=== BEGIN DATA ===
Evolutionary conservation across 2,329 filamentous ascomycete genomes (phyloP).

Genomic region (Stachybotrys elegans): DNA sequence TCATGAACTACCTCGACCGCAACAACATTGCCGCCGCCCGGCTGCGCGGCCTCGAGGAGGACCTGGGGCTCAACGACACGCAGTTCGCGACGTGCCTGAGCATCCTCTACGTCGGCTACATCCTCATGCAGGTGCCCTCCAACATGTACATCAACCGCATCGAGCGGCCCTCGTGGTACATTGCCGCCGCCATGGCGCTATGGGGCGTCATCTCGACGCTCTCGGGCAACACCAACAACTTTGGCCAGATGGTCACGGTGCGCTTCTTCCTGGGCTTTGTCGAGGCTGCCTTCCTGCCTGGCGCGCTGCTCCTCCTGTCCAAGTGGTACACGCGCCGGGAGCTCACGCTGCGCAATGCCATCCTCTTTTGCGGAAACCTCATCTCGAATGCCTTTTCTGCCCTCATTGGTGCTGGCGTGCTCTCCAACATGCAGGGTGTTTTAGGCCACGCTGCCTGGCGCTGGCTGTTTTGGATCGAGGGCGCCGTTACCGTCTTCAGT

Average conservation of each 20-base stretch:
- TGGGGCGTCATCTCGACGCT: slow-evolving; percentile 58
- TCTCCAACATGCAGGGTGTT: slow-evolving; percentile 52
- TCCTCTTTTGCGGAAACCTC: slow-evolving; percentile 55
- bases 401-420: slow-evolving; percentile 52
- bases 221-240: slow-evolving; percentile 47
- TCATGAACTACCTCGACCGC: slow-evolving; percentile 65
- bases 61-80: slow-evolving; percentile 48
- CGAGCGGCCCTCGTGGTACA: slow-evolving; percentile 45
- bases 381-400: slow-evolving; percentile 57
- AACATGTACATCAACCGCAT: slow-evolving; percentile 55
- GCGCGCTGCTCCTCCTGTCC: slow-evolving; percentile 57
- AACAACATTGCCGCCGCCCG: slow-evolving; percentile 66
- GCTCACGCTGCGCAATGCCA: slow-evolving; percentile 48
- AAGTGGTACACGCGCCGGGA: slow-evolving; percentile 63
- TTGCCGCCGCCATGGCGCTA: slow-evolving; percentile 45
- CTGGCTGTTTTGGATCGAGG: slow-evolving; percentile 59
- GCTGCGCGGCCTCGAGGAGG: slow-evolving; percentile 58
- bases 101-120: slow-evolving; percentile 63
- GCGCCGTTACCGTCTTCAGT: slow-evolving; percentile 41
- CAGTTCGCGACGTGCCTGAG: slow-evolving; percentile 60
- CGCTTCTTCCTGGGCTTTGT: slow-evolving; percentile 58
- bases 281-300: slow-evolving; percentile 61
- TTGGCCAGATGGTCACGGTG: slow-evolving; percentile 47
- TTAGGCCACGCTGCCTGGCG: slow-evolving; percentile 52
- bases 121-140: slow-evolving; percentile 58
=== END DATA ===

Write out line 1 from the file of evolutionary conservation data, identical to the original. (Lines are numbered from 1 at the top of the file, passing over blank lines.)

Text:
Evolutionary conservation across 2,329 filamentous ascomycete genomes (phyloP).